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Seattle startup receives $11.6M in healthcare funding  Seattle startup Abett has received $11.6M in healthcare funding for its proprietary software. Abett’s flagship offering is the Lockbox software, a powerful tool that empowers companies to efficiently manage and...

By Brian-Damien Morgan

This story originally appeared on Due

Seattle startup Abett has received $11.6M in healthcare funding for its proprietary software.

Abett’s flagship offering is the Lockbox software, a powerful tool that empowers companies to efficiently manage and securely store their benefits systems.

As first reported via GeekWire, this capability translates into substantial cost savings for employers.

Abett gets an investment boost

Founded by Dr. Michael Hanlon, Abett is keen on systems and data storage that can alter company offerings to manage the expensive world of employee healthcare.

Abett’s Lockbox software has three separate parts: Data Exchange, Data Acquisition and storage, and Data Analysis.

“Lockbox helps you obtain 100% of your plan data so you can meet your fiduciary responsibility under ERISA and access critical insights. Lockbox also provides secure data storage when warehousing is needed,” says the Abett site.

Dr Hanlon was the seventh employee ever for Jeffery Bezos’ Amazon. The Abett site proudly states that he “understood how to transform passion and innovative ideas into world-changing initiatives. With the same determination that fueled his academic pursuits, he embarked on a new journey to revolutionize American healthcare and make a lasting impact on the lives of many.”

Abett employs over 47 staff, some of whom, like Dr Hanlon, played a part in Amazon’s early days in the 1990s.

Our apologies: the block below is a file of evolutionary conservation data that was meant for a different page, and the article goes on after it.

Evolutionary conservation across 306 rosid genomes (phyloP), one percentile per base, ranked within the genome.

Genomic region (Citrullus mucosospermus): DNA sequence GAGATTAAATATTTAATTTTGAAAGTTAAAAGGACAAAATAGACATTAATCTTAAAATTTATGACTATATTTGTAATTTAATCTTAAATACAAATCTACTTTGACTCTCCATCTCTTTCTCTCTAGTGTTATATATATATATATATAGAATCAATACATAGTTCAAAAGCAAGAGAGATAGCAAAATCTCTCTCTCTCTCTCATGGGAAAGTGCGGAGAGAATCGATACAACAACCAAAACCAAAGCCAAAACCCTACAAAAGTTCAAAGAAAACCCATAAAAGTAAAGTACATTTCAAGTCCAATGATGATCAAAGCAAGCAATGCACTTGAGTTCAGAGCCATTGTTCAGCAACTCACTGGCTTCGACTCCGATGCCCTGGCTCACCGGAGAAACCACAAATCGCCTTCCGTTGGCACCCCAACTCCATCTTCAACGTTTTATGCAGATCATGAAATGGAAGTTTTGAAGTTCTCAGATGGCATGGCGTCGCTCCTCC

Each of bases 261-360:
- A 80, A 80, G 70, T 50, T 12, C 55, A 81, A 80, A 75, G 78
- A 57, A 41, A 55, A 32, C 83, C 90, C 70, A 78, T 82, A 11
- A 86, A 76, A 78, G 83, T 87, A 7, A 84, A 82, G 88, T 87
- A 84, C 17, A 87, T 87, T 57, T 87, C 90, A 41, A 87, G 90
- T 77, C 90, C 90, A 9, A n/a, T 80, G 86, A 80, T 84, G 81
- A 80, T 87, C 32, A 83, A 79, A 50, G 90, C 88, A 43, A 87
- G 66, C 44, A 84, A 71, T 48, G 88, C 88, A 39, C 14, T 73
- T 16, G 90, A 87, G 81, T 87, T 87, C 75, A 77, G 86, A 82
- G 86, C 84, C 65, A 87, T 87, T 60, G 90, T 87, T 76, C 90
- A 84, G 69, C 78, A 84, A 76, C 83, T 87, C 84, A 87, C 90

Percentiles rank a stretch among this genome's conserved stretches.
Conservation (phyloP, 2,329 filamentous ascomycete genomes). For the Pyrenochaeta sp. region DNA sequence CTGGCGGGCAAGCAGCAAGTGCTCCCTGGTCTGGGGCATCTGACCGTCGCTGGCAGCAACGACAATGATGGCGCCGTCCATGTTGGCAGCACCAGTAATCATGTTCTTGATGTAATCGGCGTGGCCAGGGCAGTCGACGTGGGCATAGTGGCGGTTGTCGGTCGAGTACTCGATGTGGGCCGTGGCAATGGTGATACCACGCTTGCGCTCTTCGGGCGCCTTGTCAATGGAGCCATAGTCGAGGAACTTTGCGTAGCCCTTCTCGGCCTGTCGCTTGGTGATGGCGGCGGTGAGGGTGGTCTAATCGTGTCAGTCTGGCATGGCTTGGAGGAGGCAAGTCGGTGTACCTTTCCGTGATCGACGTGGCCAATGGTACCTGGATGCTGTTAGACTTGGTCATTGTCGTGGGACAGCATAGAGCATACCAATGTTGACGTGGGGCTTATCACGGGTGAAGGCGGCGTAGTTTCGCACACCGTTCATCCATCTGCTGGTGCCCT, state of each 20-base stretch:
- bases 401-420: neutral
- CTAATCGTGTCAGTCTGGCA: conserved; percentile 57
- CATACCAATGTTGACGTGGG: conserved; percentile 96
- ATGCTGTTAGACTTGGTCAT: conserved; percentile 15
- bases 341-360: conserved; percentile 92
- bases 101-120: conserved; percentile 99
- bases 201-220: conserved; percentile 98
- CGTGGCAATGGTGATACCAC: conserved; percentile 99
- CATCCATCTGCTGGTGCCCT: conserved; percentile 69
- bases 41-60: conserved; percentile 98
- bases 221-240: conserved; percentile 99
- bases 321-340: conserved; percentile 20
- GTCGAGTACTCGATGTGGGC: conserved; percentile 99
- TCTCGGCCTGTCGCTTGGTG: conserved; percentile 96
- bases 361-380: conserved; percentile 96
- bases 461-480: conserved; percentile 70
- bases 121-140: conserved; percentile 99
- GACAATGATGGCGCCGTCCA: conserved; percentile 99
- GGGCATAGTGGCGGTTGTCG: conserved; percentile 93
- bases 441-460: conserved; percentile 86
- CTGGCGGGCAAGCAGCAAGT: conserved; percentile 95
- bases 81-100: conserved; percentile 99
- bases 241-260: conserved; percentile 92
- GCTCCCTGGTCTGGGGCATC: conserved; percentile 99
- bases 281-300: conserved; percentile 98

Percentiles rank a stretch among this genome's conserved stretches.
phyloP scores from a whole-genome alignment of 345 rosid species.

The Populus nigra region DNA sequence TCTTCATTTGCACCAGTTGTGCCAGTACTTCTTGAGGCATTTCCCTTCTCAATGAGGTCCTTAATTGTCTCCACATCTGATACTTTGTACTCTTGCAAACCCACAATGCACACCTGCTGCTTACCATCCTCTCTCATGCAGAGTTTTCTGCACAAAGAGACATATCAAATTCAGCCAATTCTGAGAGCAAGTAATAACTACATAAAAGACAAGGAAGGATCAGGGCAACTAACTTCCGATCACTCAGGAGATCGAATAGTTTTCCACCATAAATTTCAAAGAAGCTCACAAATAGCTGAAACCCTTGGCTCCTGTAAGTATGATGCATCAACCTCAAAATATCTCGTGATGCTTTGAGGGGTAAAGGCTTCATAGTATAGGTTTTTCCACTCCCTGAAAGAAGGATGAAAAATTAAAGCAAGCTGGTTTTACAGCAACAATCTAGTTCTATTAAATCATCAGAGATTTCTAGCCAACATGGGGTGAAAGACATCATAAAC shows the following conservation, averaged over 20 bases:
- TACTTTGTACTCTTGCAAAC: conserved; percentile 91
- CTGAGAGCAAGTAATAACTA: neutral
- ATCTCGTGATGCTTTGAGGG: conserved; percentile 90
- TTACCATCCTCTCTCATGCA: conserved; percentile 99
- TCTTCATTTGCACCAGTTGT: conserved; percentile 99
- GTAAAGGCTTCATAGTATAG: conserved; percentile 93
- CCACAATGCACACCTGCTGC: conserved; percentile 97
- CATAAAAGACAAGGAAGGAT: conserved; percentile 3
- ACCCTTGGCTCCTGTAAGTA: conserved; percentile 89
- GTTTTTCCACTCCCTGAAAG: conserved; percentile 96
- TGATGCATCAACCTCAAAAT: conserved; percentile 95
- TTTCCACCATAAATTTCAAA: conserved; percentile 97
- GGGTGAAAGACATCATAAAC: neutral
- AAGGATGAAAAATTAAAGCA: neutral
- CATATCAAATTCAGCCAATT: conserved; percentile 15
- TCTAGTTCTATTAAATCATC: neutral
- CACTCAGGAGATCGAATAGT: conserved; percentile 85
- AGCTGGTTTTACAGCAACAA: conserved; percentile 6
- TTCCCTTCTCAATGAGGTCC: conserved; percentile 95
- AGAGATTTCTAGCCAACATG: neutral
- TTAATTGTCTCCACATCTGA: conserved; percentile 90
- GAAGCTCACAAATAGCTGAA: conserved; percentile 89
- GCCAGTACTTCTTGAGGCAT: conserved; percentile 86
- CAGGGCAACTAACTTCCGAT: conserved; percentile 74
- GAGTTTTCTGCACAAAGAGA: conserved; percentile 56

The company’s remit starkly says, “Healthcare in America is a nightmare. The people working in the system are not the problem. They desperately want to do good. It’s the system. It’s corrupt and exploitative. The fundamental flaw creating all the rot is a lack of transparency. It doesn’t have to be this way.”

As we reported, Healthcare stocks have taken a hit amid the trepidation in the United States stock market.

Investors remain hopeful of a surge in the middle of 2024 after U.S. inflation has made significant progress toward the Fed’s ideal range of 2%.

Walk-In Pharmacy CVS had a share slide of 6%, as did United Healthcare. Cetene fell 5%, and Elevance Health saw the smallest slip by 2%. One of the main losers from the announcement was Humana, which is deeply dependent on Medicare Advantage from Medicare. The healthcare provider was hit with a 10% plunge.

Image: Abett.

The post Seattle startup receives $11.6M in healthcare funding  appeared first on Due.

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